Southern Historical Society Papers, Volume 23. (ed. Reverend J. William Jones), The South's Museum. (search)
will speedily make the Maryland room one of the most appealing and attractive in the building. In this room were Mrs. Charles Marshall, Baltimore, Md., Regent; Mrs. Charles O'B. Cowardin, nee Anne Moale, of Baltimore, Md., Vice-Regent; Mrs. Thomas H. Leary, Jr., alternate; Mrs. J. D. Patton, Mrs. H. Frazier, nee Nannie Turpin Maryland; Mrs. E. T. D. Myers, Jr., nee Grace Adams, Maryland; Mrs. Waller Morton, nee McIntosh, Maryland; Mrs. Alfred Gray, Mrs. B. Saunders Johnson, Maryland; Mrs. John Goode, nee Lelia Symington; Mrs. Bradley T. Johnson, Maryland; Mrs. Thomas Symington, nee Maude Randolph; Mrs. John K. Jones, nee Wilkinson, of Annapolis; Mrs. Innes Randolph, and Mrs. James Pleasants. Tennessee and Florida rooms. The rooms representing these States communicate. The ladies in the Tennessee room were: Mrs. Kellar Anderson, Regent of Tennessee; Mrs. Norman V. Randolph, Vice-Regent; Mrs. J. W. White, alternate, of Lee Camp Auxiliary. Committee: Mrs. Wilbur Armistead, Me
Southern Historical Society Papers, Volume 23. (ed. Reverend J. William Jones), Joseph Jones, M. D., Ll.D. (search)
9. First and Last Days of the War, Reminiscences of, 294. Five Forks, Battle of, 58, 78. Fleming, Col. John A., Killed, 73. Flowers, Colonel Robert L., 273. Fort Fisher, Bombardment of, 166. Fort Hamby, on the Yadkin, 266. Fort Steadman, Capture of, 74. Fredericksburg, Battle of, 198. Gettysburg, Battle of, Charge of N. C. Troops in, 44, 158; Events Leading Up to; Address of Colonel Charles Marshall, 205; Pickett's Charge at, 229; Discussed, 253, 342, 348. Goode, Hon., John, 296. Gum Spring, N. C., Action at, 62. Half-Way House, 67. Hainesville, Va., Skirmish at, 106. Hampton (General Wade, and Butler, General M. C.), Exploits of; Charge, March 10, 1865, Haleck, General H. W., on Gen. Meade, 251. Harris, Captain E. V., killed, 73. Hartford Convention, The, 16. Hassell, Lieutenant, Theodore, killed, 172. Hatcher's Run, Battle of, 55. Hazlewood, Captain M. W., 229. Heintzelman, General S. P., 260. Heth, General H., on Battle of Get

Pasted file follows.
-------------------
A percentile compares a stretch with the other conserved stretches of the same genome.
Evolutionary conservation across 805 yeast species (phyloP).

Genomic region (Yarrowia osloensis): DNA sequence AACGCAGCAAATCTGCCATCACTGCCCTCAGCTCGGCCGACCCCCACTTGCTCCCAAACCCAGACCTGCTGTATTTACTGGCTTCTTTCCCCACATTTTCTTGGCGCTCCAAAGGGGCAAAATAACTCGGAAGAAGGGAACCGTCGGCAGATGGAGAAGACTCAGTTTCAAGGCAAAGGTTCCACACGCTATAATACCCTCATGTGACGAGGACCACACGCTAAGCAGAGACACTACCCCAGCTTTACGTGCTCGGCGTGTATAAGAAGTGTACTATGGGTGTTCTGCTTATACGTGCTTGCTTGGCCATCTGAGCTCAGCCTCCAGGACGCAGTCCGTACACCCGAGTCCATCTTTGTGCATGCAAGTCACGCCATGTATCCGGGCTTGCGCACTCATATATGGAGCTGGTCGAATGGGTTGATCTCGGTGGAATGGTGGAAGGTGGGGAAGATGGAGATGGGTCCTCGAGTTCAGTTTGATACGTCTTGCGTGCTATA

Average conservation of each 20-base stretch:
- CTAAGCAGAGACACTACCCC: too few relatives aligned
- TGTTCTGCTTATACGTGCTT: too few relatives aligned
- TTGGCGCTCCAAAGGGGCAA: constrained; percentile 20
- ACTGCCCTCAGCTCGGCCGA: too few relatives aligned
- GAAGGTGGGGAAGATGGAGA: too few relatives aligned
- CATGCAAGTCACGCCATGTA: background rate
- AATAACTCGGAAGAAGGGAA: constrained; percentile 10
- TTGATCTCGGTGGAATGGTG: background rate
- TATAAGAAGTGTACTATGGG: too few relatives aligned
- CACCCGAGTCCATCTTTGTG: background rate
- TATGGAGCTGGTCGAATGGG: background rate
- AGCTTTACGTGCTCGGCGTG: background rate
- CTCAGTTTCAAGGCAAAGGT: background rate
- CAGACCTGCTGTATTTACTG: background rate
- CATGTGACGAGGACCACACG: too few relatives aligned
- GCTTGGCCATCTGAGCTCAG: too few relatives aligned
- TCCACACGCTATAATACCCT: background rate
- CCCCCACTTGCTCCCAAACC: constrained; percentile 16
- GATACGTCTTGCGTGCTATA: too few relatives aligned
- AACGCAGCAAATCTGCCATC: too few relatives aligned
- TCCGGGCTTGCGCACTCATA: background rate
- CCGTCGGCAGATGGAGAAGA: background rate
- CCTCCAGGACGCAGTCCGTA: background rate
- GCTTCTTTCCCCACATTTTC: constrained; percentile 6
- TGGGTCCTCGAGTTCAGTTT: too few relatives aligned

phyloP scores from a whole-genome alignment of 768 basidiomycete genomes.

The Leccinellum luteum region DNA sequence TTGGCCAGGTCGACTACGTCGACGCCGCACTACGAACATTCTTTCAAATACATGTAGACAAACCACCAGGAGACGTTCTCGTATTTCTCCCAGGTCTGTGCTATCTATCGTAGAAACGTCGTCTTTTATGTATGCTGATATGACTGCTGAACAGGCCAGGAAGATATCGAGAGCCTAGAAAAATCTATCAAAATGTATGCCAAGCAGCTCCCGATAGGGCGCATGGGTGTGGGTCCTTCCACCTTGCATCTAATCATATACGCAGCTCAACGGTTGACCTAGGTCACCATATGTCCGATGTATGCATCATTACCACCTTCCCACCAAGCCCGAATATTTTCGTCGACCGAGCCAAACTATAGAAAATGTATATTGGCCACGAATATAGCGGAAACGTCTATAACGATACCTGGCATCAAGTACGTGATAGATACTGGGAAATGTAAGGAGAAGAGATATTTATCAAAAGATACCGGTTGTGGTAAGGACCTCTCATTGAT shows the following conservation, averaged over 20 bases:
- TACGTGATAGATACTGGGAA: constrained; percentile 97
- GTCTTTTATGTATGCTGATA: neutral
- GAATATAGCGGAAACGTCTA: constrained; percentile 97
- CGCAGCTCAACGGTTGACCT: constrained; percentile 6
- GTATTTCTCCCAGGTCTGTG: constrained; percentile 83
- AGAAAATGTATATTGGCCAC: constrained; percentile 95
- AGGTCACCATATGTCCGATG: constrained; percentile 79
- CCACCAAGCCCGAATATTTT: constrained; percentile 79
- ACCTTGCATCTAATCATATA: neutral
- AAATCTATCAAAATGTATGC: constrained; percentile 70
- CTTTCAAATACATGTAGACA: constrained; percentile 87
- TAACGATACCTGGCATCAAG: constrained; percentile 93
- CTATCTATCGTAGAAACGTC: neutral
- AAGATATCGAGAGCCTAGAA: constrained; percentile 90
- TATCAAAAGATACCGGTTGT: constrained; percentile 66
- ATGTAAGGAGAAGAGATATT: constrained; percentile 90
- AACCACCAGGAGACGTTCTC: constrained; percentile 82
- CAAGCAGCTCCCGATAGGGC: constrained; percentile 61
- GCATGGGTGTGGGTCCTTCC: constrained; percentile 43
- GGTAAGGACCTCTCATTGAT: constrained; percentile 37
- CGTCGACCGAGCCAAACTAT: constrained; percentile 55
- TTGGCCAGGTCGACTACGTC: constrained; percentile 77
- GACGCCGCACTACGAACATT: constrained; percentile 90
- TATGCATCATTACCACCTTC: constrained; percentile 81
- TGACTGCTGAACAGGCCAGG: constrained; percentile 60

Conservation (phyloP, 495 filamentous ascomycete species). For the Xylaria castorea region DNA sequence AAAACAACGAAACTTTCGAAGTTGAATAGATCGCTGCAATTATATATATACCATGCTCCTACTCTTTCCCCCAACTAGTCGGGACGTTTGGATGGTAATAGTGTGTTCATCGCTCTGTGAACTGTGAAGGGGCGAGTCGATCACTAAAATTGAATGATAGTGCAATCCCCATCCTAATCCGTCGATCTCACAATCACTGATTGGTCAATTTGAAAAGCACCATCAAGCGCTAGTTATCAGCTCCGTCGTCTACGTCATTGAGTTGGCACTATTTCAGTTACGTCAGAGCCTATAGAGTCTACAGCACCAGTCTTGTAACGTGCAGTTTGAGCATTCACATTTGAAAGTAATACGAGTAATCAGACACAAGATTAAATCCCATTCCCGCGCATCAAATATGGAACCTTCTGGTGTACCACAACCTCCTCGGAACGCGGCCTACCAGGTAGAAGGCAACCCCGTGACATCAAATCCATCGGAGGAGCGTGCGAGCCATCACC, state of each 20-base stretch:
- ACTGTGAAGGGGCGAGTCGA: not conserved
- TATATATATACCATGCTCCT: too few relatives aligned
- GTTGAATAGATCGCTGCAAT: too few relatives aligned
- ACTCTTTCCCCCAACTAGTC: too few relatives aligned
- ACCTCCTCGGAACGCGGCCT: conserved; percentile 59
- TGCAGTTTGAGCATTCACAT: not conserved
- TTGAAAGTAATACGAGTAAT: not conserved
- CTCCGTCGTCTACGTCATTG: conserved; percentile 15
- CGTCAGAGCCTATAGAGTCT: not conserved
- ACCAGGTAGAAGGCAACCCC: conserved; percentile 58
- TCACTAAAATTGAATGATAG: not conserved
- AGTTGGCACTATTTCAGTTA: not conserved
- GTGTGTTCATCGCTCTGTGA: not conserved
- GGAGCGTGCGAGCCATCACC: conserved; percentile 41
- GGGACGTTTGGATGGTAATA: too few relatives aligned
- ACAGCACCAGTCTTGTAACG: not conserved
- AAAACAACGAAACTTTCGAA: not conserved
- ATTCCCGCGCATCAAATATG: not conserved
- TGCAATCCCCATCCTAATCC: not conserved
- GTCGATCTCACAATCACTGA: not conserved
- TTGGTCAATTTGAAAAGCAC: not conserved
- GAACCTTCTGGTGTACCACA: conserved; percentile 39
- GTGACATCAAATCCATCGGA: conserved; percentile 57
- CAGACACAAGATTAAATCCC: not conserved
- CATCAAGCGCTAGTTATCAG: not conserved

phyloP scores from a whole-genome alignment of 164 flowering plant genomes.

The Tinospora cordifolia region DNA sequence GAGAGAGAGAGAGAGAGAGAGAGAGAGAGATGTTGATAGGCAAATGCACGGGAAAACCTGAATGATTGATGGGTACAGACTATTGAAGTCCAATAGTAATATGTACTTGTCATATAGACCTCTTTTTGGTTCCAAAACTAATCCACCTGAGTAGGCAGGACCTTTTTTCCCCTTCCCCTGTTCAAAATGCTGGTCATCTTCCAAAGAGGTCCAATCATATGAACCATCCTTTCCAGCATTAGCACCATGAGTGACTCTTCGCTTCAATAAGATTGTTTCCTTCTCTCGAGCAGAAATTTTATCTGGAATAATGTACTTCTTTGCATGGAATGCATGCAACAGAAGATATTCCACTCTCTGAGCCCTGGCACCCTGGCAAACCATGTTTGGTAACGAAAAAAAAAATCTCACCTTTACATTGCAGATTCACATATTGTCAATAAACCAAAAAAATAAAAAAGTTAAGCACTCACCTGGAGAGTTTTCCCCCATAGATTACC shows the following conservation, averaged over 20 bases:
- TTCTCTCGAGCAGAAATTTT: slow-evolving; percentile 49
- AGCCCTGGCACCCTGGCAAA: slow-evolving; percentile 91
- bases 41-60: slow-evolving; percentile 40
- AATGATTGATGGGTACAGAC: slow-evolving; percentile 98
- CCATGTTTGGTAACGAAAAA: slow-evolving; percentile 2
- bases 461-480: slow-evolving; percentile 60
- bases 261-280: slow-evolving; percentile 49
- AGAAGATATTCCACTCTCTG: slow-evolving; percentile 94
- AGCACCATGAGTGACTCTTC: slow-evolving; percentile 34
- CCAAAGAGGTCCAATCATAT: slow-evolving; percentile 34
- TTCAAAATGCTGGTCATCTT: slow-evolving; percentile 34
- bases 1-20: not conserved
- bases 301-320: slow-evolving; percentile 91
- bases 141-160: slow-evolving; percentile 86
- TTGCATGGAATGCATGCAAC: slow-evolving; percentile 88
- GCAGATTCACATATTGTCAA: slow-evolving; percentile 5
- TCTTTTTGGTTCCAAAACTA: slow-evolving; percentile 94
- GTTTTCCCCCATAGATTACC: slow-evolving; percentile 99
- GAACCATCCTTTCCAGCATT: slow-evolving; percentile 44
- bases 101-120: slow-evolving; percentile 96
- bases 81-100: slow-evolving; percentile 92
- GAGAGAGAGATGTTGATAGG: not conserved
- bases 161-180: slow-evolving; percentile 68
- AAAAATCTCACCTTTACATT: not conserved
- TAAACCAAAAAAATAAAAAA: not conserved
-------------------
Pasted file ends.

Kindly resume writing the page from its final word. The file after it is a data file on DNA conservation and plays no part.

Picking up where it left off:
Southern Historical Society Papers, Volume 25. (ed. Reverend J. William Jones), chapter 1.20 (search)
ted of the following gentlemen: Hon. T. R. B. Wright, of Essex; St. George R. Fitzhugh, Judge J. B. Sener, Rufus B. Merchant and Hon. J. H. Kelly, of Fredericksburg; William F. Drinkard, Joseph Bryan, William Ryan, Rev. Dr. John B. Newton, General Archer Anderson, Colonel Frank G. Ruffin and Judge Waller R. Staples, of Richmond; Ex-Governor Fitzhugh Lee, of Glasgow; Judge William J. Robertson, of Charlottesville; General Eppa Hunton, of Warrenton; Major Holmes Conrad, of Winchester; Hon. John Goode, of Norfolk, and Hon. Taylor Berry, of Amherst. Most of these gentlemen were personal friends of the deceased statesman, but there was no purpose of limiting the committee, except to representative Virginians. This committee met at Richmond on December 2, 1891, and were aided by the presence and counsel of a number of distinguished gentlemen, including members of the General Assembly of Virginia. General Joseph R. Anderson was elected chairman, and a committee was appointed to dr
Southern Historical Society Papers, Volume 29. (ed. Reverend J. William Jones), Memoir of Jane Claudia Johnson. (search)